Now, this is why you sit down with everyone present and hammer out the setting together. It is a fair point to say that someone playing "the last mage" has a great deal of importance in the story. You do need to make sure that everyone's fine with that. Or alternatively, that everyone who wants to also has a big important key role. If one guy's the last mage then maybe someone else is the heir apparent and maybe someone else is the elven military commander.

Lacuna Caster
2016-09-22, 06:56 AM
I don't like games in which the Lord High GM imparts unto the players His Setting in All Its Majesty. I feel like that sort of game leaves players bored at worst and indifferent at best. I much prefer the sort of game in which the GM and the players all sit down around the table during session zero, build a setting together, then build all their characters together and tie everything in... ...I would take players fiddling with a proposed setting to fill their own needs any day over indifferent players. Players will naturally propose ideas which excite them, and that's so powerful to make use of. ...If one guy's the last mage then maybe someone else is the heir apparent and maybe someone else is the elven military commander.
That's perfectly workable, but you're still talking about ensuring the PCs fit the setting (i.e, have pertinent social backgrounds and/or motives that tie them in with local geopolitics, et cetera.) You just started primarily with character concepts and invented a setting-frame, rather than starting primarily with a setting and inventing embedded characters. (Burning Empires works this way, for example. You can also do it gradually, with the setting being nebulous from day one and locations beings filled in only as the PCs amble about.)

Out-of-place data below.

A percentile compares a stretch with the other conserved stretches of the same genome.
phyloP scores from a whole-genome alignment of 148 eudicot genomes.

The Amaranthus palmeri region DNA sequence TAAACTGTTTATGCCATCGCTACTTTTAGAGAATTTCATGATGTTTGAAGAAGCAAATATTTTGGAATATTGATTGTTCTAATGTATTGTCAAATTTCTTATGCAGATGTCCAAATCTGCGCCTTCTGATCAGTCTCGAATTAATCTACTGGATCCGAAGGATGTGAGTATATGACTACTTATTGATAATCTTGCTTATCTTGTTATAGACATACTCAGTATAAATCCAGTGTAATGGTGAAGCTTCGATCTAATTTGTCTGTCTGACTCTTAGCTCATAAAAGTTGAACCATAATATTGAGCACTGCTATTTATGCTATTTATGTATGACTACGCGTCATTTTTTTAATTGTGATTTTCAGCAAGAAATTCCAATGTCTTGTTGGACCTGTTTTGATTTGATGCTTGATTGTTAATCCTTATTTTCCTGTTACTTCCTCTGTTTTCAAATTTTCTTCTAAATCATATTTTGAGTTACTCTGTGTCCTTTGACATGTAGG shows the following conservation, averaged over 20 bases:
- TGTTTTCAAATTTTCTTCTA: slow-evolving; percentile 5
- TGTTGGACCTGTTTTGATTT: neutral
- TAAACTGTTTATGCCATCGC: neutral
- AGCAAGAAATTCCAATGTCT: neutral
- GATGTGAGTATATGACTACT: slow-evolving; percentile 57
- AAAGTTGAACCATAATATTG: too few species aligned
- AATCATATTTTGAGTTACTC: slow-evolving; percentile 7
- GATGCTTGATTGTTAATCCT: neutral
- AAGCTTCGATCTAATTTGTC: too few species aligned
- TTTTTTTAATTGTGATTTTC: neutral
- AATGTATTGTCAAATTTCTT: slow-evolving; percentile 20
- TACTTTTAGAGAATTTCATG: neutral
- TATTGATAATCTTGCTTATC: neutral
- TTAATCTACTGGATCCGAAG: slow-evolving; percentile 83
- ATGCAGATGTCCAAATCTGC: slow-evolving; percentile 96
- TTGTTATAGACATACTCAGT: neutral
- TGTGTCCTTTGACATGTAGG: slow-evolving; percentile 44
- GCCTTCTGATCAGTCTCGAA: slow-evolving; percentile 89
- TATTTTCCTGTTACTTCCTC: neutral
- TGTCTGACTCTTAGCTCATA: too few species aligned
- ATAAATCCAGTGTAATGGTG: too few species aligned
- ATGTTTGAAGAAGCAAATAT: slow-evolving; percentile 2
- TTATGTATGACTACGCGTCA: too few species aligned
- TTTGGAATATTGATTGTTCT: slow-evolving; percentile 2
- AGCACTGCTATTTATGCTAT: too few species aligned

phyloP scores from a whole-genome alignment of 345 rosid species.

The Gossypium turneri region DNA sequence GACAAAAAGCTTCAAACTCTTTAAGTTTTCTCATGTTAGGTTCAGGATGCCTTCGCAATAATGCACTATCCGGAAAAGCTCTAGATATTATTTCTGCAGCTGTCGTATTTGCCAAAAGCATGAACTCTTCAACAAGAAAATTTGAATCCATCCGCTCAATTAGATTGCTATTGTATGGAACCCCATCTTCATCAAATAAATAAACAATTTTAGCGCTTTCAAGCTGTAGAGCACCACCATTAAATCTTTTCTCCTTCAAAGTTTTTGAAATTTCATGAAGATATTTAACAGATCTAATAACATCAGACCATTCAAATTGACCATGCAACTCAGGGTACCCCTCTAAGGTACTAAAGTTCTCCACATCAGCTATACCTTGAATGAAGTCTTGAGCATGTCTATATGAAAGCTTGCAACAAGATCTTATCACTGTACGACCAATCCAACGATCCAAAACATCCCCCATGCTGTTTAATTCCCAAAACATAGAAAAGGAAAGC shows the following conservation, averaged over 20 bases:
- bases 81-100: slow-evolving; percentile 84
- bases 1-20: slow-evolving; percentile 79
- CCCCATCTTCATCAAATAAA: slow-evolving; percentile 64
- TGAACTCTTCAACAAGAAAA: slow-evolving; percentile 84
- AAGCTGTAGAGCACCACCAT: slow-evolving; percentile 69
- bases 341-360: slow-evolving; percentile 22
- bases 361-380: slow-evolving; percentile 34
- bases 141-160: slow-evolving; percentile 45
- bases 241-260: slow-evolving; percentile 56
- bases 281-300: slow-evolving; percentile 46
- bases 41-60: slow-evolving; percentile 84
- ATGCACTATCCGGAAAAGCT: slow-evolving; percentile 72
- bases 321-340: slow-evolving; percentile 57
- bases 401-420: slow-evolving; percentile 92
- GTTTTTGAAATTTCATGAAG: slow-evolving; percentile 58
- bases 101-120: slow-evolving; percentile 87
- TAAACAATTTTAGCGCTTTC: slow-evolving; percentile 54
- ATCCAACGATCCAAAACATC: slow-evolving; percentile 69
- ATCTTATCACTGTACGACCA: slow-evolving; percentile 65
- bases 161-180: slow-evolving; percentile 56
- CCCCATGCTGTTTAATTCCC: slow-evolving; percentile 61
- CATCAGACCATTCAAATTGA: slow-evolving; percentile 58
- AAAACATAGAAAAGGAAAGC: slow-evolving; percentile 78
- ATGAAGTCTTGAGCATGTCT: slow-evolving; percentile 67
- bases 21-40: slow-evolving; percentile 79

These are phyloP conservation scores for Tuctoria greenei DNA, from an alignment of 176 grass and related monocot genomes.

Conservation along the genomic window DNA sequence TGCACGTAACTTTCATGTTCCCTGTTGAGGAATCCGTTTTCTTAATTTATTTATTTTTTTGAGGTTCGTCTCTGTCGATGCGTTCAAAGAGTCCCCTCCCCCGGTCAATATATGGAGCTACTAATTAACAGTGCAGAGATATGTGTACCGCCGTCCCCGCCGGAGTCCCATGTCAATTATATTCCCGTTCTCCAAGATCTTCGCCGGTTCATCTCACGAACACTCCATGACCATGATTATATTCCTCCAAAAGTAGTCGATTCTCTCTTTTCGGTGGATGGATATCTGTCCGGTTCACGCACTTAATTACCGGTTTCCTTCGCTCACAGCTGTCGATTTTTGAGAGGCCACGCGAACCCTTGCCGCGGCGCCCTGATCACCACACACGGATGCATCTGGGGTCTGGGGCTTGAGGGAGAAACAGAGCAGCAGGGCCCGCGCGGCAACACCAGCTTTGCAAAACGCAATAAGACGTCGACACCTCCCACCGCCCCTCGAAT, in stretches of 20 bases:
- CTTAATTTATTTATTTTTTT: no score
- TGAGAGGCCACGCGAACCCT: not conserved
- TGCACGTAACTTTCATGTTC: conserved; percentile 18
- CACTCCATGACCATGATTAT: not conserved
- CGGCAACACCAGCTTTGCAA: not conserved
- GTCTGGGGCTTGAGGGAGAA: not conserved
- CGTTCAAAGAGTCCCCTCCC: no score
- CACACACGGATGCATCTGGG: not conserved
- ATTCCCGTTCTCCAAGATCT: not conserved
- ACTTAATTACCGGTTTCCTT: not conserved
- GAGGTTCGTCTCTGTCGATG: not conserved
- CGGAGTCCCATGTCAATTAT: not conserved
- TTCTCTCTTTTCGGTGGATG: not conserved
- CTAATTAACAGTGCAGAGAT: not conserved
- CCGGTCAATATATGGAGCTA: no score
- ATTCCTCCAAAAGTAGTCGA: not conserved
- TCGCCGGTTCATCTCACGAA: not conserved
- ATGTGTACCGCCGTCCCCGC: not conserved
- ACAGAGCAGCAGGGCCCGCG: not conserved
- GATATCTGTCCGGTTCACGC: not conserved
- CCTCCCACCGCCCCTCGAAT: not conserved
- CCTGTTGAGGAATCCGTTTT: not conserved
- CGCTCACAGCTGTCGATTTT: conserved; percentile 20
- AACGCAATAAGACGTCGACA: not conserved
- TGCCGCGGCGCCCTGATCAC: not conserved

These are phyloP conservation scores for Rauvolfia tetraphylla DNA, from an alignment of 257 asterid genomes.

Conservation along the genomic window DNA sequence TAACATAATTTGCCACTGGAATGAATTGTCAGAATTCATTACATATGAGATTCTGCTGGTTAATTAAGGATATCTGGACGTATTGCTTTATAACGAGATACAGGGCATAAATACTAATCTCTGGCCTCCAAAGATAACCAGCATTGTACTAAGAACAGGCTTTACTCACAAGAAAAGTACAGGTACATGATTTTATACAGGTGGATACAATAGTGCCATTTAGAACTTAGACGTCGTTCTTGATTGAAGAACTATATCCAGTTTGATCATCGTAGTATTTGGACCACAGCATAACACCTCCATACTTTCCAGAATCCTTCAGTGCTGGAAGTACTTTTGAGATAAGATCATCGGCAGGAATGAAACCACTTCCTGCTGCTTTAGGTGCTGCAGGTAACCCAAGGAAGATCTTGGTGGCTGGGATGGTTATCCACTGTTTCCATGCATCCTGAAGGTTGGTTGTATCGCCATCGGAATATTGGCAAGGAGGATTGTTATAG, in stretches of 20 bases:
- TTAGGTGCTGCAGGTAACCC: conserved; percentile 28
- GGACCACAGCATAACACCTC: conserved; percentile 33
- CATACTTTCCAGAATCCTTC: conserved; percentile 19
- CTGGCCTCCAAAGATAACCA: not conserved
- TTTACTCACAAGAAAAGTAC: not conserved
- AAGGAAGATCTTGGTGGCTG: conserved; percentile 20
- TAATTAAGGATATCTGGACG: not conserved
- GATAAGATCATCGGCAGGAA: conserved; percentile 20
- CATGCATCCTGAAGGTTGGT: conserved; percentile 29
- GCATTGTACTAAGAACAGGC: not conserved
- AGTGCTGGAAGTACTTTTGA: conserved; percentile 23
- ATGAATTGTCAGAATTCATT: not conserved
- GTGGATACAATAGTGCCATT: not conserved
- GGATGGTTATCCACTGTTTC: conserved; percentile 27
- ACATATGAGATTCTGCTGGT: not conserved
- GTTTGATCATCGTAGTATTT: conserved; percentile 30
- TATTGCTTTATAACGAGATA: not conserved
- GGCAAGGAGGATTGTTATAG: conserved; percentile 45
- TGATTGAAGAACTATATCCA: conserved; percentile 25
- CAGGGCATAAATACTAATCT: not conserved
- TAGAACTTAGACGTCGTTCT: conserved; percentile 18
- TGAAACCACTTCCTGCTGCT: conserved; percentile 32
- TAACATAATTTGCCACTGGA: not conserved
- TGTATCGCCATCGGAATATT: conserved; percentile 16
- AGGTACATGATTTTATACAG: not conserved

What creates problems is when the PCs and the world are disconnected. i.e, their missions and motives and backgrounds aren't really concerned with the local geopolitics or with eachother, so there's no reason to care. (Or when they do care, but local geopolitics and other PCs are treated as immovable objects, so you can't really interact with them.)

Lorsa
2016-09-22, 08:09 AM
Isn't this thread just another shade of http://www.giantitp.com/forums/showthread.php?500810-Is-there-something-wrong-with-having-setting-specific-guidelines/ ?